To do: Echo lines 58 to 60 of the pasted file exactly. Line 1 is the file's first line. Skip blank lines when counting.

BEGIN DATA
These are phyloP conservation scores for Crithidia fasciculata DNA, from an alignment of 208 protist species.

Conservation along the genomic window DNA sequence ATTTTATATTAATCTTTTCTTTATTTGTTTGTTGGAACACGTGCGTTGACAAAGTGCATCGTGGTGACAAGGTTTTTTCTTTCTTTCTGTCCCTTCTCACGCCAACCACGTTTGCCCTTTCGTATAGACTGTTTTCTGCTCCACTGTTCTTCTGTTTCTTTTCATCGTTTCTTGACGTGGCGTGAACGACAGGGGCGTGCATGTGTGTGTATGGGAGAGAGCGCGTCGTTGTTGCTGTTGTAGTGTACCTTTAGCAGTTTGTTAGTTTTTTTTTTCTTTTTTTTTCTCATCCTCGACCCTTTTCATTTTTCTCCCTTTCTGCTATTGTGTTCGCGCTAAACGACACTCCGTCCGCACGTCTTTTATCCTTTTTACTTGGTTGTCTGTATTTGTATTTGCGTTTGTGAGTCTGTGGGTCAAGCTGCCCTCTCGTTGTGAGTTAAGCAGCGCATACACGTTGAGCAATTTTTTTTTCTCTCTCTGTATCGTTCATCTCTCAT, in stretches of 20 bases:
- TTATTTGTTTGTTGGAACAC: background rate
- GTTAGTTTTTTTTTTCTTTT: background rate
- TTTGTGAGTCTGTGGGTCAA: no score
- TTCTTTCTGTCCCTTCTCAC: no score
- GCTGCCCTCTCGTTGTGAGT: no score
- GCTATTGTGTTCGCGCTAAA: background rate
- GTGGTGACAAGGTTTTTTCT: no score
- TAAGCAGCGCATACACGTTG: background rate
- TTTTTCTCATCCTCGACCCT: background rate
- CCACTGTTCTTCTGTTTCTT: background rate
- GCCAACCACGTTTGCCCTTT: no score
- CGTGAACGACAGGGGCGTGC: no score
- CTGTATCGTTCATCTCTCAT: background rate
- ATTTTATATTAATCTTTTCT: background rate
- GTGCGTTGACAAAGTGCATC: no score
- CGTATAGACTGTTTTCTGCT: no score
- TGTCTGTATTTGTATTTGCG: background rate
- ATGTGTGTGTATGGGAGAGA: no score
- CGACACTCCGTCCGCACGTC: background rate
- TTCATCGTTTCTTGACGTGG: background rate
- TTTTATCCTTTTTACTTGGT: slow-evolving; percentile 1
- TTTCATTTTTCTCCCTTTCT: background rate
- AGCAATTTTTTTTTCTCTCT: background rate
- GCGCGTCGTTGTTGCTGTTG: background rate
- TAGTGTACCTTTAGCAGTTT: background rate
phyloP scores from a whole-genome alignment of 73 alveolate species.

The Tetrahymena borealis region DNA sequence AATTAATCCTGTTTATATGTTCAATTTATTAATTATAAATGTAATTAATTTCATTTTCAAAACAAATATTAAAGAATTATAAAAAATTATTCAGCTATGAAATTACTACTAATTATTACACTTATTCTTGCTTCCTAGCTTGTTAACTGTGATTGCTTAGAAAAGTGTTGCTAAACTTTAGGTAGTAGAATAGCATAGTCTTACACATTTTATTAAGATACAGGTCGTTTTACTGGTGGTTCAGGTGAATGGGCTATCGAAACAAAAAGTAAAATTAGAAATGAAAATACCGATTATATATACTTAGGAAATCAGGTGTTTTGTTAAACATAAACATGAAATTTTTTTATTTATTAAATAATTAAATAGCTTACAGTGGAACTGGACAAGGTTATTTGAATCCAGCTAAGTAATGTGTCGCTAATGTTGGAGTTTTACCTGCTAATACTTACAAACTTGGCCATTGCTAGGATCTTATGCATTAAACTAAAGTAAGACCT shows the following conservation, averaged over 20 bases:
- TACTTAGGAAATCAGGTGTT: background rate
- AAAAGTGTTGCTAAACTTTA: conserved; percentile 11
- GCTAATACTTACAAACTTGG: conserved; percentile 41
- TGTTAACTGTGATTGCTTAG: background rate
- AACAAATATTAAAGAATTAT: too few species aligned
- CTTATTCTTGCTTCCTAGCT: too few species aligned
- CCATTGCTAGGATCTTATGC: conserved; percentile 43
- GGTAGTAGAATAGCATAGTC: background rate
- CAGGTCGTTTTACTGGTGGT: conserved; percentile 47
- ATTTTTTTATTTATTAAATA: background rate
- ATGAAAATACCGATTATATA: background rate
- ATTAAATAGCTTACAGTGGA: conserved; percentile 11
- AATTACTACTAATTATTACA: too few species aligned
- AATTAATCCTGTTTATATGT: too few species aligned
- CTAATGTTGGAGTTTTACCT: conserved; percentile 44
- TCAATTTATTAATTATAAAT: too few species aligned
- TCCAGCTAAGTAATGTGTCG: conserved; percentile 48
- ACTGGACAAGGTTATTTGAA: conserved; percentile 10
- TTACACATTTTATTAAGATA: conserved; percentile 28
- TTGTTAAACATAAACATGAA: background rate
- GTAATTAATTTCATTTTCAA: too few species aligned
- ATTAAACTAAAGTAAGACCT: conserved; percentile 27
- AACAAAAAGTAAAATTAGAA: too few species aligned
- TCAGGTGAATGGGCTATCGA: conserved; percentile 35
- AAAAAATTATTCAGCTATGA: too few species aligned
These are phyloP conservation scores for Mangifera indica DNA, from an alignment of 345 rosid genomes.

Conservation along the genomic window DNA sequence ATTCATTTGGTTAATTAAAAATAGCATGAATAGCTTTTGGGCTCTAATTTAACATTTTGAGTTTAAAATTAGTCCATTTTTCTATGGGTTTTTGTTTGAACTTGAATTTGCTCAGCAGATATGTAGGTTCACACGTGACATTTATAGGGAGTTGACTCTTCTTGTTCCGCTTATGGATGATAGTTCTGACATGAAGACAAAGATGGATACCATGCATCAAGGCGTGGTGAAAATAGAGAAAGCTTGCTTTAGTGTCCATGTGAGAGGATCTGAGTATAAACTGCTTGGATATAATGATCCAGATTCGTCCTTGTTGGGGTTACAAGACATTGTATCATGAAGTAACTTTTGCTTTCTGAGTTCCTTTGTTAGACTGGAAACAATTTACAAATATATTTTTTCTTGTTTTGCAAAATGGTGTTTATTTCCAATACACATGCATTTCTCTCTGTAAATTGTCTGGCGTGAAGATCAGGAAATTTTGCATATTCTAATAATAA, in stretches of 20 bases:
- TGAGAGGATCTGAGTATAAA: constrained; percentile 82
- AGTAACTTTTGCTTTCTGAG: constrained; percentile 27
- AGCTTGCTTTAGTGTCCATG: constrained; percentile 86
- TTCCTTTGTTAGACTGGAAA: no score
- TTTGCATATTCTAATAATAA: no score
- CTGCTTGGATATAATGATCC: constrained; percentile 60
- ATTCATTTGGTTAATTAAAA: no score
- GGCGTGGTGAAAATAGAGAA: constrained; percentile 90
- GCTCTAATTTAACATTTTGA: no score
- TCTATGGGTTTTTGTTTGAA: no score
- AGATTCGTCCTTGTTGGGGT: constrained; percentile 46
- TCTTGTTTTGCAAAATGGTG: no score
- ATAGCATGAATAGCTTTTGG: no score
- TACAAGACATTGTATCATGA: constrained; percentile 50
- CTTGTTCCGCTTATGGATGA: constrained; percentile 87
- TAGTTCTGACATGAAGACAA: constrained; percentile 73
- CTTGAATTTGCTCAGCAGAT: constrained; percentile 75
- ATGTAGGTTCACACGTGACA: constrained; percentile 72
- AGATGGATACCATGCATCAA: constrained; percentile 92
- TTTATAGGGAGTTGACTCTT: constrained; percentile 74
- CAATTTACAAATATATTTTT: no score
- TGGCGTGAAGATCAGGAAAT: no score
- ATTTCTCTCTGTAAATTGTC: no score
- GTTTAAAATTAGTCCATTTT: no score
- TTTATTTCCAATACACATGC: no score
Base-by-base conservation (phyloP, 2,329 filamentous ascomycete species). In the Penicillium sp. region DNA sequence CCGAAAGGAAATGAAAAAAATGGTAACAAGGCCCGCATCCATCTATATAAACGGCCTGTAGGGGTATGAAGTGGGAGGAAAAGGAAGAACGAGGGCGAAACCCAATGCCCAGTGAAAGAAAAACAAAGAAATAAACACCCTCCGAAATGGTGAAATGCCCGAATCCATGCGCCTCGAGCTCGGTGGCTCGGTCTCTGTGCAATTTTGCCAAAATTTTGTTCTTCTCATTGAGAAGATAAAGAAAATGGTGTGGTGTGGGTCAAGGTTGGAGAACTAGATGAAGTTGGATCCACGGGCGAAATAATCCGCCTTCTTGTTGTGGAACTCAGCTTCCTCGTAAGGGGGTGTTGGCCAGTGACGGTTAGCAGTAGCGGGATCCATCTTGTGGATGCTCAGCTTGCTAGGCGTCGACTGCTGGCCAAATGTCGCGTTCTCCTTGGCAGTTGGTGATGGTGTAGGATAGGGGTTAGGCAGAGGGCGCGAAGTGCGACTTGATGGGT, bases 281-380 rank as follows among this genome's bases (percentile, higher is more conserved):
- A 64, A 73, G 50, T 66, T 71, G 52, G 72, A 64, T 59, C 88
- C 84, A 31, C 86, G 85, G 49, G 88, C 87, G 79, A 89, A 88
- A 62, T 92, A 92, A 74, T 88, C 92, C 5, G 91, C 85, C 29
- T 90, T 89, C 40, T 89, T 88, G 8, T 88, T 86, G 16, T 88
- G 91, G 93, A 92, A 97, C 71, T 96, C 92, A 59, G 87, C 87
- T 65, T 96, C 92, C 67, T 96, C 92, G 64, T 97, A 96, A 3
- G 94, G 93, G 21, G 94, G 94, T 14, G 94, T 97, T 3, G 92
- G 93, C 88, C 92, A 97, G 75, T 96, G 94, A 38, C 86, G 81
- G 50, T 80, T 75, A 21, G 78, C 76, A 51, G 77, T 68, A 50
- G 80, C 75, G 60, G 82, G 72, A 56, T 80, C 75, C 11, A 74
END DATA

- AGTAACTTTTGCTTTCTGAG: constrained; percentile 27
- AGCTTGCTTTAGTGTCCATG: constrained; percentile 86
- TTCCTTTGTTAGACTGGAAA: no score